Co-chaired by Foreign Secretary of the United Kingdom William Hague and Special Envoy for the United Nations High Commissioner for Refugees Angelina Jolie, the Summit is divided into the government programme and the Summit Fringe events. Join us in London at the three Summit Fringe events that we are hosting:
June 10 5.30 PM - The Impact of the Escalating Culture of Violence on the Lives of Women in Syria
June 11 2-5 PM - The Whistleblower Film Screening and Discussion about Exploitation and Trafficking
June 11 5.30 - 7 PM - Gender and War: Impact and Solutions
Be part of the movement and change your Facebook cover photo to the one below to show your support to prevent sexual violence in conflict. You can also tweet with us live at events via @Peace_Women using #TimeToAct. For more information on WILPF's participation at the Summit take a look at the WILPF International website.
Written by: Timothy Rodriguez
On May 21, 2014, PeaceWomen hosted a panel discussion on conflict prevention and women's participation in Ukraine as part of its Lecture Series on Women, Peace and Security (WPS). Co-sponsored by the Permanent Mission of Liechtenstein to the United Nations and the Liechtenstein Institute on Self Determination at Princeton University, this panel discussion focused on two pillars of the WPS Agenda: prevention and participation. Current military tensions have put women's rights and participation increasingly at risk in Ukraine. Natalia Karbowska, a Ukrainian women's leader, and Grigore Pop-Eleches, Associate Professor at Woodrow Wilson School of Public and International Affairs discussed the conflict in Ukraine and women's full and equal participation in shaping Ukraine's future.
“There were many, many women at Maidan,” said Karbowska as she highlighted women's participation in Ukraine's protest movement. Think tanks and non-governmental organizations working in Ukraine are helping form new legislation to overcome the crisis, but when “we asked if they would include a gender perspective they said no.” Due to budget constraints as a result of the current conflict, Ukraine's Cabinet of Ministers has suggested that the National Action Plan (NAP) on gender equality be cut. This puts women's participation in shaping Ukraine's future in jeopardy. Pop-Eleches focused on the East-West divide, but mentioned how women's movements can create common ground on issues to resolve conflict. Toward the end of the discussion, Karbowska appealed to the international community to support Ukrainian civil society, noting that “having a strong civil society will help keep the Ukrainian government accountable.” She also highlighted the national dialogue project as “an opportunity to include civil society groups at national and regional level in the East and West.”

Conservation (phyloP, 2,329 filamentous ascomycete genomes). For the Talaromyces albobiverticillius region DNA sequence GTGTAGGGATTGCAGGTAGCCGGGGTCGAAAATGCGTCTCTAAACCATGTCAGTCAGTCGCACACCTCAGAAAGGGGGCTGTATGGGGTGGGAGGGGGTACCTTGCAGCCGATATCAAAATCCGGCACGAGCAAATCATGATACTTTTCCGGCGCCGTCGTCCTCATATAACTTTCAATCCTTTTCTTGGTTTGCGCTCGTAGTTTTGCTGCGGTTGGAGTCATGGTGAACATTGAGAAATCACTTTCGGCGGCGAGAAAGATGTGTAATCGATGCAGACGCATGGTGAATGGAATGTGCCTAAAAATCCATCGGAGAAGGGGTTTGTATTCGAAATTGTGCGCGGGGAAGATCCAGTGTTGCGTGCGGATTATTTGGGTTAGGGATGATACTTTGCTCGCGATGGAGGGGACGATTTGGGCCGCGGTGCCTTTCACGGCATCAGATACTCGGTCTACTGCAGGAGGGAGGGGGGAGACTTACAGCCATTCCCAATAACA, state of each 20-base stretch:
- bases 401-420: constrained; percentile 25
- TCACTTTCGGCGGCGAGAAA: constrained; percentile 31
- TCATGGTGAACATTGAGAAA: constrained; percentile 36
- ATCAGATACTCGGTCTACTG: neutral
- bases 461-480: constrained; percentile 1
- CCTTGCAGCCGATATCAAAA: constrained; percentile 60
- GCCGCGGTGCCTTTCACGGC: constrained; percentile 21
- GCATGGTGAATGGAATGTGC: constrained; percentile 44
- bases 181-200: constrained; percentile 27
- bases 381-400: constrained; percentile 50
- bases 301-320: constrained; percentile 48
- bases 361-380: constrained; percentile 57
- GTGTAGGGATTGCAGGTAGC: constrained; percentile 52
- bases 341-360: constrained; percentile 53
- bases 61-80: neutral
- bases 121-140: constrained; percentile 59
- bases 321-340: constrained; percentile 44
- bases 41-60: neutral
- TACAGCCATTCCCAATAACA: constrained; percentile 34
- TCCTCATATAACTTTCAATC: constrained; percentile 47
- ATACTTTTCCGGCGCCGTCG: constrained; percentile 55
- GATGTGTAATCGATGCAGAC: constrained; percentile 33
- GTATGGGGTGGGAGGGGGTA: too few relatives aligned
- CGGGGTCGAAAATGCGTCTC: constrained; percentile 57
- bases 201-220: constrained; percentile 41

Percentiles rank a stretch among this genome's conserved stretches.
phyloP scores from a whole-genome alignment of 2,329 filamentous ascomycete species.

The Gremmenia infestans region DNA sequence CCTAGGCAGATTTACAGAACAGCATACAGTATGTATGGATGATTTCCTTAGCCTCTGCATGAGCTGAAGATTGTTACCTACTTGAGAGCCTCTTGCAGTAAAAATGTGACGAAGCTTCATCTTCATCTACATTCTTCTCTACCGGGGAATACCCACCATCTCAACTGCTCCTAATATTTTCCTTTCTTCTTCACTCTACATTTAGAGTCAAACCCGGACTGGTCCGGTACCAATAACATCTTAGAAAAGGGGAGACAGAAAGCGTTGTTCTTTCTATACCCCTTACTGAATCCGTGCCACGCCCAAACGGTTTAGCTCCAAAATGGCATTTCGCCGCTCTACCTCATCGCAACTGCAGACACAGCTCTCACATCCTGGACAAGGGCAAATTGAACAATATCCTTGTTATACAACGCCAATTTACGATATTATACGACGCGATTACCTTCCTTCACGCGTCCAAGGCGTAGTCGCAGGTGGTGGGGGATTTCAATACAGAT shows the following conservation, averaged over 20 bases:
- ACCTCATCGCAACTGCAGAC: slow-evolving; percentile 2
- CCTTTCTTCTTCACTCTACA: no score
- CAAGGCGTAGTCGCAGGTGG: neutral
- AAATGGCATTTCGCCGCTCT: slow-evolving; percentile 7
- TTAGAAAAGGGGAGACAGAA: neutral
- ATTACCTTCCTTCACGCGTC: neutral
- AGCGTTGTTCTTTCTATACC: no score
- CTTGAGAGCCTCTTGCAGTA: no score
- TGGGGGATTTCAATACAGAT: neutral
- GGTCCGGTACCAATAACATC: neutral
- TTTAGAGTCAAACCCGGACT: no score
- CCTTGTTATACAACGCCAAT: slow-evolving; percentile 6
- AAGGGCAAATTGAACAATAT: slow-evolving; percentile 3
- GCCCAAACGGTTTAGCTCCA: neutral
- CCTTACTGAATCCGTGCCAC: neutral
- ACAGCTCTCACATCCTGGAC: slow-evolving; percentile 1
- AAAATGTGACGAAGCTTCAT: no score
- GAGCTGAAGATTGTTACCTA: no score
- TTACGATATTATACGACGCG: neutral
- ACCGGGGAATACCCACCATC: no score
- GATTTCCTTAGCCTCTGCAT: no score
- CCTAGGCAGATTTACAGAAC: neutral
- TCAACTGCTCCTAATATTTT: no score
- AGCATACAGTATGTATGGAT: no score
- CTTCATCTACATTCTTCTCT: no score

The event highlighted the enormous data gap on gender within the Ukraine conflict and the importance of strengthening women's participation and women-led civil society in Ukraine, both East and West. It is critical that the international community support the continuation of Ukraine's National Action Plan on Gender Equality. PeaceWomen reiterates our support for this call and will continue to amplify the voices of women peacemakers in resolving the conflict.
Written by: Zainab Alam
On 14 May 2014, the Permanent Mission of the Kingdom of the Netherlands to the United Nations (UN) hosted Barrel Bombs: Syria's Indiscriminate Killers at the UN Headquarters in New York. The panelists included Mr. Ibrahim Al-Assil, Executive Director of the Syrian Nonviolence Movement, Dr. Samer Attar, an American Orthopedic Surgeon of Syrian descent who volunteered in Syria during the ongoing crisis and Ms. Peggy Hicks, Global Advocacy Director from Human Rights Watch. While the event was not presented through a gender lens, it highlighted the humanitarian destruction and human insecurity that has ensued as a result of the widespread use of barrel bombs in Syria. In so doing, it supported WILPF's ongoing call for an integrated approach to security that promotes women's and men's human security not just militarized state security in preventing conflict and promoting peace.